Jay Penske has finally unveiled a strategy for his vision of Variety, a necessary move but one fraught with financial risk.
On Tuesday, with the Klieg lights barely cooled from the Oscar ceremony, the trade’s new owner (below, with actress Devon Aoki) announced that Variety is dropping its daily print edition, “ending” the website paywall (which is curious, because the paywall has been gone for months) and moving editor Tim Gray aside for a triumvirate of three.
Change is good, change is necessary. But eliminating the print daily combined with the website paywall ending means taking an immediate financial hit — and a big one.
A significant portion of Variety’s revenue comes from advertising in the daily. (Do the math: four days a week of advertising must be made up for in a product that comes out once a week. Weekly Variety pages do not currently cost more than the daily, though that will probably have to change.)
I’m an advocate of emphasizing the digital, but by losing the daily print, Variety is giving up one of its only points of differentiation with competitors like TheWrap, the Hollywood Reporter and Deadline. For advertisers who want to place an industry-centric ad on a daily print platform, there is now nowhere to go.
“Our clients still like to see themselves in print,” is a phrase I heard as recently as this weekend, from a movie executive.
This same strategy — eliminating the daily and pouring all the resources in to a splashy weekly — has hurt the Reporter, despite the editorial quality of its weekly product. That trade lost millions of dollars in advertising by not having a daily product to carry ad inventory. It has struggled to replace that revenue with pages in a once-a-week product distributed to an audience it has been unable to scale.
By definitively eliminating the paywall, Penske also now has to replace another several millions of dollars a year in subscription revenue to the trade. Variety has propped up its declining subscriber numbers with $99-a-year subscriptions offers.
And will subscribers pay the same $349 a year for a once a week product as they pay for the daily and weekly? An insider recently told me that Variety had something less than 20,000 paying subscribers. Many of them (the recent customers) pay the $99-a-year rate. That’s more money to replace.
Penske is betting that subscribers will want to pay for a better-quality weekly Variety. (There is currently very little difference editorially between the weekly and the daily.) But again, it is risky: he has to replace revenue from daily and web subscriptions with more advertising.
Which leads to what is probably the next step: layoffs. To offset these revenue losses, Penske is expected to announce deep editorial cuts. They have been widely reported, including by Finke, his own employee.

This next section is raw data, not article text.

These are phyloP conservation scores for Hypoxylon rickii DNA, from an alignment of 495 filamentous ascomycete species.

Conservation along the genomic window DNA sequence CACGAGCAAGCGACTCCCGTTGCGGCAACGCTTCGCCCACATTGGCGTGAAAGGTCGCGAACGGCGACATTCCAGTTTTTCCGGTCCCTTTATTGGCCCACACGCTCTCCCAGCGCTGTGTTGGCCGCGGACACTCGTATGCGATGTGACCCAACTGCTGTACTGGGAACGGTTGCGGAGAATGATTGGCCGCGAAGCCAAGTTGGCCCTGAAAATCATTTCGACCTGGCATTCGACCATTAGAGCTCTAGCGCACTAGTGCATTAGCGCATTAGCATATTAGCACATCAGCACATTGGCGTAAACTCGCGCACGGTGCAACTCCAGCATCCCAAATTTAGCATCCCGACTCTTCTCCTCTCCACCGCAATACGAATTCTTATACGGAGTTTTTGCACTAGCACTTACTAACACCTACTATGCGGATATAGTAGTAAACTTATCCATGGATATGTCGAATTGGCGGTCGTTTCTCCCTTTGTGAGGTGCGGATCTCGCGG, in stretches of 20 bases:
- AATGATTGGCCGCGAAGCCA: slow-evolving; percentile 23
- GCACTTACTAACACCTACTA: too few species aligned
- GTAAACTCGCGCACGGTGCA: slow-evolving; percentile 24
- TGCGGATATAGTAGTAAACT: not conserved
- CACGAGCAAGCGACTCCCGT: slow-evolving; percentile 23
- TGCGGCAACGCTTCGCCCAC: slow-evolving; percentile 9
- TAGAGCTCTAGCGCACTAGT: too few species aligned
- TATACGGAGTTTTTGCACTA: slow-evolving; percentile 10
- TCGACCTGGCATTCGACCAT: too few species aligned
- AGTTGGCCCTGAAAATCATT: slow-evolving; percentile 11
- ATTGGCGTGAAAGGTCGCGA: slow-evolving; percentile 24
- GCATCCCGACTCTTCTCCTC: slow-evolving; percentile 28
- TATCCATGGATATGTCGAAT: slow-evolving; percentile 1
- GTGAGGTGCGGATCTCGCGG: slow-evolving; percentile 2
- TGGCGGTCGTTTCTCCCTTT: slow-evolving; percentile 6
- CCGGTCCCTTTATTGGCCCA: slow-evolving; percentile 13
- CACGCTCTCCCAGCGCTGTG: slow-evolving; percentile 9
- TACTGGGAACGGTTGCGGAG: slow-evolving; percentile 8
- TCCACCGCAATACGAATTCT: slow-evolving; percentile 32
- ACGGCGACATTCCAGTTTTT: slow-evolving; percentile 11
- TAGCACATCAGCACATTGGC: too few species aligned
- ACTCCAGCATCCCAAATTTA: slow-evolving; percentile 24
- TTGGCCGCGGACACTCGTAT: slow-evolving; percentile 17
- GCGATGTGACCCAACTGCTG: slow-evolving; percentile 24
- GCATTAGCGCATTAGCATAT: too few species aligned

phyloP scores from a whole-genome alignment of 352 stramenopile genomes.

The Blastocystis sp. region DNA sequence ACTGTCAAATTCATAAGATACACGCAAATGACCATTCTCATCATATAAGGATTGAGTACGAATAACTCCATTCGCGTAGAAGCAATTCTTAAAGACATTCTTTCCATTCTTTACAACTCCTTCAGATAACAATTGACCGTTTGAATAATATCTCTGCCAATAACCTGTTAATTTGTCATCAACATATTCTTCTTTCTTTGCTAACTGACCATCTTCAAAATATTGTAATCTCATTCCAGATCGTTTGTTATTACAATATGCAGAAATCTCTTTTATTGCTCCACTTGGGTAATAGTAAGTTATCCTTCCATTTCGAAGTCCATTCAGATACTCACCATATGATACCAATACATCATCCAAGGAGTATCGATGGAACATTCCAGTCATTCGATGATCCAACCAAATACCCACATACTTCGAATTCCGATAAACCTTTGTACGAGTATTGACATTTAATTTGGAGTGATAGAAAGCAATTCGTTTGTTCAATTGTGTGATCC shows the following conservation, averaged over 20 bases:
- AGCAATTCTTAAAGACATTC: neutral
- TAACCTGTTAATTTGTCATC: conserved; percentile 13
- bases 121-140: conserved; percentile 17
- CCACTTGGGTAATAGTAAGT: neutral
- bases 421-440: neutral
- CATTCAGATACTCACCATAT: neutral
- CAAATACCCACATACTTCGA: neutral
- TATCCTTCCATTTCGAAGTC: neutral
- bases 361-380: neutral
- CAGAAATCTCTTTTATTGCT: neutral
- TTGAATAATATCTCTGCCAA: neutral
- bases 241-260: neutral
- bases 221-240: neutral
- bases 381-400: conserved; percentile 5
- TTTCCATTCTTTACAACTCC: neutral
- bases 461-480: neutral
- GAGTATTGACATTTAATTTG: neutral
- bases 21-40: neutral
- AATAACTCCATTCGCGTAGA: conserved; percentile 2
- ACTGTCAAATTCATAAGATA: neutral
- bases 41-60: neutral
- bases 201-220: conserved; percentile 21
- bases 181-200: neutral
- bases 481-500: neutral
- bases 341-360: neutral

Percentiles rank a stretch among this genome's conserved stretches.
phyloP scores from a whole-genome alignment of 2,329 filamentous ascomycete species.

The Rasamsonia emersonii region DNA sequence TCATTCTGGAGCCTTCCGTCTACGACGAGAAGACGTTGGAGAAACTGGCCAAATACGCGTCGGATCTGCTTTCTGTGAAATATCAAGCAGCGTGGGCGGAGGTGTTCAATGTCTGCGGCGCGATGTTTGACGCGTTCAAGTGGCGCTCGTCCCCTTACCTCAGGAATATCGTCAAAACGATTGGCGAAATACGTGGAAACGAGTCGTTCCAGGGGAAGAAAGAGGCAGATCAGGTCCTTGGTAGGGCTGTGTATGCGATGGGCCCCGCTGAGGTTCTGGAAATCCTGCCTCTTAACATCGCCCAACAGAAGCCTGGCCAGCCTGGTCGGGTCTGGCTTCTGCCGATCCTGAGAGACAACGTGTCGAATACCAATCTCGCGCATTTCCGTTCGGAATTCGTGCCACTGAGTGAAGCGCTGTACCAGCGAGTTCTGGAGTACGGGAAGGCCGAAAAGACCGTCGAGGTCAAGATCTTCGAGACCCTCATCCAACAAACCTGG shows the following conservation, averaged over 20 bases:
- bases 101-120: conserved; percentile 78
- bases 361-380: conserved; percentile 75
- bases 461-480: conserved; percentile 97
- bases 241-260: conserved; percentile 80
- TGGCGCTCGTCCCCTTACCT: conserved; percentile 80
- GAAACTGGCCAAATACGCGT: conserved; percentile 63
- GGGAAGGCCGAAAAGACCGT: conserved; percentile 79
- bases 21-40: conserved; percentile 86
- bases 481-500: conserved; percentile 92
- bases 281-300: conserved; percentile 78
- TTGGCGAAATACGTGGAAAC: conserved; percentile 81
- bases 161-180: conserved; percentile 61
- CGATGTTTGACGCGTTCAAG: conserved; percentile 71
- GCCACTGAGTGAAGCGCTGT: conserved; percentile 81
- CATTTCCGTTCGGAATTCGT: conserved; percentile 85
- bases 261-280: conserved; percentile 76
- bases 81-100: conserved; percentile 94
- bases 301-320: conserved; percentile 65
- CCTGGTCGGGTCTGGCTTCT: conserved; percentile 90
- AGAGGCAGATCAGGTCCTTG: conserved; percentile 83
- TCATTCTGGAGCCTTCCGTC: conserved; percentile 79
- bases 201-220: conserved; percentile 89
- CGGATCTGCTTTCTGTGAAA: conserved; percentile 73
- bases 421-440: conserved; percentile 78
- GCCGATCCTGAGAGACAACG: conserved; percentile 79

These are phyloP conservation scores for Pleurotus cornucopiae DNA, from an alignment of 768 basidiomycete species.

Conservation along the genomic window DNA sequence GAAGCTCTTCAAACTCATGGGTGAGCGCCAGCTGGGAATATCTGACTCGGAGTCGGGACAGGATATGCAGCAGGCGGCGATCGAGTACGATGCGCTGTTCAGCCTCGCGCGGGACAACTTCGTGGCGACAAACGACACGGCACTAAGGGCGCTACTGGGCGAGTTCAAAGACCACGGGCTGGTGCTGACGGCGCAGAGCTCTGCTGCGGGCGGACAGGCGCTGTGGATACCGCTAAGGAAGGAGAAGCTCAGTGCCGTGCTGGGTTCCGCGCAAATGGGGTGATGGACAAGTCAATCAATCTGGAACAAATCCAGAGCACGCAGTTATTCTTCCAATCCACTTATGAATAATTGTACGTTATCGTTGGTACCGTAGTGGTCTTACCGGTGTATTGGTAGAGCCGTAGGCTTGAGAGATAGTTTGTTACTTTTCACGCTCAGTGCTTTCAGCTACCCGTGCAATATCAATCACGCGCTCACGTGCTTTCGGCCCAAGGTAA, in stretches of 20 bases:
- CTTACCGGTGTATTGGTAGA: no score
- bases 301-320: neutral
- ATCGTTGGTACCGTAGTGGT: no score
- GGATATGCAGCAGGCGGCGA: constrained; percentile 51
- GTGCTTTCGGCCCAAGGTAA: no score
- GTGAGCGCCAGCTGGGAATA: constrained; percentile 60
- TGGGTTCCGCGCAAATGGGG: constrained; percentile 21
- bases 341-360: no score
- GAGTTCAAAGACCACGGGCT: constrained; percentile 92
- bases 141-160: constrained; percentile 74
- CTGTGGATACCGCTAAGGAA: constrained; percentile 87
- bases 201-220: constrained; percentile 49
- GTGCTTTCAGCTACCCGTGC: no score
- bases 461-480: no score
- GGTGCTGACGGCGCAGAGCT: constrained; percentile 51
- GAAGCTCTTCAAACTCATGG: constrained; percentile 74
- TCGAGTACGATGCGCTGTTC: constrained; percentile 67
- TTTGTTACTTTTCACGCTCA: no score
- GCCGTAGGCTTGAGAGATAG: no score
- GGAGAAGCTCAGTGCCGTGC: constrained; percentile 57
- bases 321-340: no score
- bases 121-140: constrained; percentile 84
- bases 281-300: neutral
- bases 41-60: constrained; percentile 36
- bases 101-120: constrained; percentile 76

Gray is being moved aside to edit international fare. Claudia Eller, who is the latest major talent to leave the Los Angeles Times (after Patrick Goldstein and Geoff Boucher), is returning to Variety, joining veteran Cynthia Littleton (left) and Andrew Wallenstein (below right) at the top of the editorial hierarchy.
It remains to be seen how three editors in chief resolve editorial differences, but perhaps they can get some advice from the former co-presidents at Warner Bros.
And then there is the wild card: Finke. Her site continues to embarrass Variety by beating its sister publication on breaking news. And today she further embarrassed her boss by accusing him of lying to her and trashing his new hires — like the angry insider she has become. [Update: Finke has since deleted her reference to Penske lying to her about Eller, substituting it with: "Penske says he didn’t know if she would take the job."]
Needless to say, editorial morale at the entertainment trade is at its lowest ebb and anxiety is running sky high. As a source told me earlier, “There is complete editorial disorganization from the top down.” Even worse, advertising is nonexistant [sic] and readers few and far between. Penske’s idea is to transform Variety into a thumb-sucking weekly about the entertainment business, leaving breaking news coverage to Deadline Hollywood. But both media already do and still will feature commentary and analysis.
Variety fired its deals reporter Jeff Sneider, leaving an opening for Mike Fleming to return to where he spent most of his career, should Penske decide to move him.
Or perhaps he’ll fold Deadline into Variety, which by far makes the most sense to me and most observers.
And from an optics standpoint? Penske's PR moves are curious: CBS Sunday Morning did a splashy feature last Sunday about Variety in which Penske gave no interview and instead put Tim Gray on camera as his spokesman, giving no hint about the changes to come two days later. Gray seemed hesitant, as in hindsight is not unexpected.
And also predictably, CBS interviewed me about the changing media landscape, and I referred to the trade as a "print dinosaur." Even CBS compared Variety to "an aging leading lady."
With Penske's move to eliminate the daily and give Gray a new assignment, one can only wonder if he agrees.